Please join me this Friday evening for a gallery talk for the exhibition, All Aboard! Railroads and the Historic Landscape they Travel which is currently on view at the Monmouth Museum. This informal lecture will provide insight on work featured in the exhibition with a historical background on the rise, fall and rebirth of American railroads in the 20th Century and the artists that were driven to document them.

Show_Install_Comp1200Exhibition installation views courtesy of Benjamin Riley

The lecture will take place at the Monmouth Museum, Friday, December 12th, at 7PM and is open to the public with paid admission or museum membership. Museum admission is $7 per person.

Can’t make it to the lecture? The show runs through January 4, 2015. For hours and additional information, please call the Museum at 732-747-2266, or visit the website at: www.monmouthmuseum.org.

The Monmouth Museum, a private, non-profit organization, is located at 765 Newman Springs Road, in Lincroft, NJ.

Monmouth Exhibition: Upcoming Lecture

December 3, 2014 Leave a comment

230. Freight Train, West of Havre, MT 1968Great Northern Railway. Westbound freight train, west of Havre, Montana, 1968 by noted photographer David Plowden is one of roughly 80 photographs in the exhibition titled, All Aboard! Railroads and the Historic Landscape they Travel.

Friends, Please join me next Friday evening for a gallery talk for the exhibition, All Aboard! Railroads and the Historic Landscape they Travel which is currently on view at the Monmouth Museum. This informal lecture will provide insight on work featured in the exhibition with a historical background on the rise, fall and rebirth of American railroads in the 20th Century and the artists that were driven to document them. Featuring the work of eight noted photographers and a selection of vintage travel and advertising posters the exhibition and lecture highlight the history and nostalgia the railroads evoke and the landscape it has traveled and changed for over 150 years.

Show_Install_Comp1200Exhibition installation views courtesy of Benjamin Riley

The lecture will take place at the Monmouth Museum, Friday, December 12th, at 7PM and is open to the public with paid admission or museum membership. Museum admission is $7 per person.

Can’t make it to the lecture? The show runs through January 4, 2015.

The Monmouth Museum, a private, non-profit organization, is located at 765 Newman Springs Road, in Lincroft, NJ.
For hours and additional information, please call the Museum at 732-747-2266, or visit the website at: www.monmouthmuseum.org.

New Line: PRR’s Lancaster Cut-Off

November 25, 2014 Leave a comment

Lancaster1912_C_Key_12001912 Sanborn Map Illustrating the addition of the Lancaster Cut-Off which would divert traffic away from the PRR’s congested Old Main through the city center. Map collection of the Penn State University Library.

Opening in 1883 the Lancaster Cut-Off was part of a series of mainline improvements to eliminate excessive grades, traffic congestion and operational issues associated with the original mainline through downtown Lancaster. Under the direction of chief engineer William H. Brown a two-track bypass running along the city’s north side was constructed between Dillerville and an interlocking named CG where it joined the existing mainline just west of the Conestoga River. Though originally designed to divert only through trains away from Lancaster the improved line became the preferred routing because of the continuing problems operating through the busy city center. As a result service to the station on Queen Street declined, stirring complaints from city officials who demanded better passenger rail service.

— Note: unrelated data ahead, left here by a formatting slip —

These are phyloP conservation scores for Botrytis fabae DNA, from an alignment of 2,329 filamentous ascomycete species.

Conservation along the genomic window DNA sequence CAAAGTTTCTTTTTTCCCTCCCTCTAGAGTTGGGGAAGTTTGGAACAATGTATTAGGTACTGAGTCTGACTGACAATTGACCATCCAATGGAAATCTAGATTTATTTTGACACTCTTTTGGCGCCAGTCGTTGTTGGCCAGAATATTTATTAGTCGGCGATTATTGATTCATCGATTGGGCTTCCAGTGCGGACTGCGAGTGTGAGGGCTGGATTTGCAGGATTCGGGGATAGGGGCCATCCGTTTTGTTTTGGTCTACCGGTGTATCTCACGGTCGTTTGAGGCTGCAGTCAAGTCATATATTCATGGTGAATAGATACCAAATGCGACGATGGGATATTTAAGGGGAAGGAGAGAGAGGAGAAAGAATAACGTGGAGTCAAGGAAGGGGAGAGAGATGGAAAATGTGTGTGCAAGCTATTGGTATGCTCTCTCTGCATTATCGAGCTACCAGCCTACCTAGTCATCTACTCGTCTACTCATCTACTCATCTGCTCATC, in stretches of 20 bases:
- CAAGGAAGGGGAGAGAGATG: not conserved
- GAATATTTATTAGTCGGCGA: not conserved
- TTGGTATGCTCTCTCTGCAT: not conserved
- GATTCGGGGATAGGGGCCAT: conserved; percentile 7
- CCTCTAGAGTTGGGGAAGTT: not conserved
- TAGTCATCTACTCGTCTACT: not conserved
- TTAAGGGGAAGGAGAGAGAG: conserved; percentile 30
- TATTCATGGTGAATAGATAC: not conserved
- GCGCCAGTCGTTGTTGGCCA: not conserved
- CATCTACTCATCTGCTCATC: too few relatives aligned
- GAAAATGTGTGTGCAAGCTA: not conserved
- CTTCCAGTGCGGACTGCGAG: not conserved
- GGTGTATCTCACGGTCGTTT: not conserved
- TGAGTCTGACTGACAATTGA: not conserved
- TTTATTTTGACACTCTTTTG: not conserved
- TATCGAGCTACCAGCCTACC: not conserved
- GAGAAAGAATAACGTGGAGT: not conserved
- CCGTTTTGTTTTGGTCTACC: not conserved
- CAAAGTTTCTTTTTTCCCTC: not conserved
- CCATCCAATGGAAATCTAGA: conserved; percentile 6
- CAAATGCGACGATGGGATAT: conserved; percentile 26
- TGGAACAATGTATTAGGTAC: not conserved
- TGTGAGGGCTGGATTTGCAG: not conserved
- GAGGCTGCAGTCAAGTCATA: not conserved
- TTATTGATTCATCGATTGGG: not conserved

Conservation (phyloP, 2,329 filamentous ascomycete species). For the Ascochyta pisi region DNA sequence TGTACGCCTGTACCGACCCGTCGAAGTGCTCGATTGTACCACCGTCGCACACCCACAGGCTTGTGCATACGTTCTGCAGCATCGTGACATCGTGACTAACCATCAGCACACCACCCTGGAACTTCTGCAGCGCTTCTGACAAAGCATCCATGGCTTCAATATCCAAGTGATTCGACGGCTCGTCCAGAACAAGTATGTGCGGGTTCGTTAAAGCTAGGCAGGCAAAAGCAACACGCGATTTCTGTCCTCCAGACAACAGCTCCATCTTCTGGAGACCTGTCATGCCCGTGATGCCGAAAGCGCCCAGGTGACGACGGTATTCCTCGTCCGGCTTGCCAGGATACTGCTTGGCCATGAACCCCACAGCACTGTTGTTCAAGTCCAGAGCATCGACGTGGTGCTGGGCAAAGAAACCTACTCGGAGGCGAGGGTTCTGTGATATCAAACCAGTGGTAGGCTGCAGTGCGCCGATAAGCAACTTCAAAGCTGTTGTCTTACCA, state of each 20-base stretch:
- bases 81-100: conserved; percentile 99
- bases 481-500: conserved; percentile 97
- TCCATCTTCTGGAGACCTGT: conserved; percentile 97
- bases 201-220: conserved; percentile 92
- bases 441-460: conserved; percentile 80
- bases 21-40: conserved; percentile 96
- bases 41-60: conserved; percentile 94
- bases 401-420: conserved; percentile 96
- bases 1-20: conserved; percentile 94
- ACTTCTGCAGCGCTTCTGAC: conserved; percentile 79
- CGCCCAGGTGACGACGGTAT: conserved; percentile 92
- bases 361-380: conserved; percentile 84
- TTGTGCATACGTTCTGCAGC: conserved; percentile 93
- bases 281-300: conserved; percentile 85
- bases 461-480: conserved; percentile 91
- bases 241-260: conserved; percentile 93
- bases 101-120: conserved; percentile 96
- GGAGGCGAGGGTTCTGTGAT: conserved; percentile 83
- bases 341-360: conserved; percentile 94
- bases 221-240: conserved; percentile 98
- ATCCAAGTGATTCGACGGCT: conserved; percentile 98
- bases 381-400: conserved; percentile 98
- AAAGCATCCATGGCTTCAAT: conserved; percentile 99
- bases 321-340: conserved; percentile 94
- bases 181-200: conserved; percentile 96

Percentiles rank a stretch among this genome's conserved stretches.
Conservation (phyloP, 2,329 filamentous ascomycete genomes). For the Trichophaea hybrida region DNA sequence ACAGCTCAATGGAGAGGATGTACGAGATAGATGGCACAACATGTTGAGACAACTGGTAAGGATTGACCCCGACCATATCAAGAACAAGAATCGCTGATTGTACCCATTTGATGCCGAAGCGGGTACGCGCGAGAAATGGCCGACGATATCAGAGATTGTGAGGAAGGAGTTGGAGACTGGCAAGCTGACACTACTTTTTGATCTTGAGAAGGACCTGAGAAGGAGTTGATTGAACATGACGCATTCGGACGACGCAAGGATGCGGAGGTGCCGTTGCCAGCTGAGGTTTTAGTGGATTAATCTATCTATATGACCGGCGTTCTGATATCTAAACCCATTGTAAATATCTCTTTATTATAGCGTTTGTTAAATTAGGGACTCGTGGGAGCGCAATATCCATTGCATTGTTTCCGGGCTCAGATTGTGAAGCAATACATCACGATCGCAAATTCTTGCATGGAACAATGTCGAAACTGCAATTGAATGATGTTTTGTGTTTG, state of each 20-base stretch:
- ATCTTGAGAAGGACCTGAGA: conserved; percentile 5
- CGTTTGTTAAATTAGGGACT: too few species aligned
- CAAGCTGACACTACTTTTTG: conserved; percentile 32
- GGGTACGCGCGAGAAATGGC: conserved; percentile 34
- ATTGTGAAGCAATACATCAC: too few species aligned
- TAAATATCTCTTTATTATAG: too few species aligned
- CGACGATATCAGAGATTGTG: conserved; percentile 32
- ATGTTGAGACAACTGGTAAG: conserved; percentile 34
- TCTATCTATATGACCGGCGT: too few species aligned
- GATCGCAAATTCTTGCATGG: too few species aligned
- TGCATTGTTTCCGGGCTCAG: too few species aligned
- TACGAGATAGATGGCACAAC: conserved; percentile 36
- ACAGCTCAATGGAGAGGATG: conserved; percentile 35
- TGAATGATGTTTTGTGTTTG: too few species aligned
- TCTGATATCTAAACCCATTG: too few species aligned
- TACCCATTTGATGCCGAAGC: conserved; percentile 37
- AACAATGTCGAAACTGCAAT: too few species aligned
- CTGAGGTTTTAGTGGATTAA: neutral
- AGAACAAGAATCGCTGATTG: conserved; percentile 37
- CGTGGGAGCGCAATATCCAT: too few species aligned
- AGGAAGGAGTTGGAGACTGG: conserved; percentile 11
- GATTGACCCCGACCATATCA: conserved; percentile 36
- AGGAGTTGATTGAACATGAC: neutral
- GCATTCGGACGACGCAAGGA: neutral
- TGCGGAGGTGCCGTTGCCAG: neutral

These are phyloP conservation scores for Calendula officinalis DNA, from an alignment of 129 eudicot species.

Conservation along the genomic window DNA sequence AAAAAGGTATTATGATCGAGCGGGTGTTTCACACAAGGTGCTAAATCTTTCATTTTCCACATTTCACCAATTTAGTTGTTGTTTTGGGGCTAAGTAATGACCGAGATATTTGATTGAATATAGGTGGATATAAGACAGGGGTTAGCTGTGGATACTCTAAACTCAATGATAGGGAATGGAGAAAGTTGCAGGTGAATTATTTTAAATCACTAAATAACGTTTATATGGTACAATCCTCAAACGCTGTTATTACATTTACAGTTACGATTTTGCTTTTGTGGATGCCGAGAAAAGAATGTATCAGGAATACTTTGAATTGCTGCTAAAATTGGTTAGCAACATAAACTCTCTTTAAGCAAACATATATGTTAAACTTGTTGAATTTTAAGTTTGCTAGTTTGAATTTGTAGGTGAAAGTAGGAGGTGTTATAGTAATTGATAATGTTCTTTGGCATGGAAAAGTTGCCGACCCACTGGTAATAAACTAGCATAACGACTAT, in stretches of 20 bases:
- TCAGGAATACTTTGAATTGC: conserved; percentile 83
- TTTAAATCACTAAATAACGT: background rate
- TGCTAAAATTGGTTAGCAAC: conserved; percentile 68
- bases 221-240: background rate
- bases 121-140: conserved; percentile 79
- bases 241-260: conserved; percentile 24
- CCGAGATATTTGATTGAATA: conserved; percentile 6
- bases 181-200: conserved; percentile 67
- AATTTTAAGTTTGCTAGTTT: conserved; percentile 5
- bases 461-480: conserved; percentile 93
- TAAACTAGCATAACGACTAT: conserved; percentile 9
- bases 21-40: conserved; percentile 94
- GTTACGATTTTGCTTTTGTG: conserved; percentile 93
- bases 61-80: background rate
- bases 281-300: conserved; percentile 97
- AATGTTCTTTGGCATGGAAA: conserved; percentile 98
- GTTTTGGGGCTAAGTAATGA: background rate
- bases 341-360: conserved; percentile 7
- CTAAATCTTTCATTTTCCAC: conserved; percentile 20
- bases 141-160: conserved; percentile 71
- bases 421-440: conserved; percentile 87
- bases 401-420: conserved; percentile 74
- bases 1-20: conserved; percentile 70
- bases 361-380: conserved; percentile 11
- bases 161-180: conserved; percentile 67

Lancaster. 007Interior view of the concourse bridge waiting area in the 1928-29 passenger station that replaced the antiquated Queen Street station facility on the Old Main.

Complaints continued well into the 20th century until city officials and the PRR began negotiations for a new passenger station to be located on the Cut-Off. Construction of the new facility began in August of 1928 and was dedicated dedication on April 27th of 1929. Situated between Lititz Pike and North Prince Street the beautiful brick and limestone colonial revival styled station featured a second floor waiting room with large arched windows and limestone walls. A concourse bridge over the mainline connected the waiting room with 2 high level platforms while baggage was moved via a subterranean tunnel and elevators from the neighboring express building located immediately west of the station.

cork_2000This plate drawing of the consolidated CORK interlocking plant circa 1963 illustrates the expansiveness of the consolidated territory which was once controlled be three separate towers. Plate drawing collection of The Broad Way.

The construction of the new facility also necessitated additional track capacity since the old line would be largely abandoned after this project was complete. Sidings and runners were added to the two main tracks through the station complex. A new interlocking tower aptly named Lancaster controlled the new station trackage in addition to consolidating three existing interlocking towers: DV (Dillerville) – junction with the Old Line, Cut-off, Columbia branch and H&L to Harrisburg, CG (Conestoga) junction of the old main, cut-off and mainline east and ES – junction with the New Holland Branch and end of the four track mainline just east of the Conestoga bridge. Later renamed Cork this standard design tower of the Depression era was constructed of brick with a copper clad bay and hip roof. Inside the tower a 67 lever Union Switch & Signal Model 14 interlocking machine controlled the expansive physical plant.

Comp_LCO_SRGB_1200As built the Lancaster Cut-Off was intended to bypass traffic that did not service the City of Lancaster, today the route is the sole surviving mainline for Amtrak and Norfolk Southern operations based out of Dillerville. On the east end of the Cut-Off the grade of the Old Line can be spotted at former CG interlocking where the two lines split. (L) In the brush to the left you can make out the diverging path of the Old Main in the gap in the trees. (R) The expansive area around the main looking east is where the Old Line connected to the Cut-Off and mainline east. Just out of view is the Conestoga River Bridge.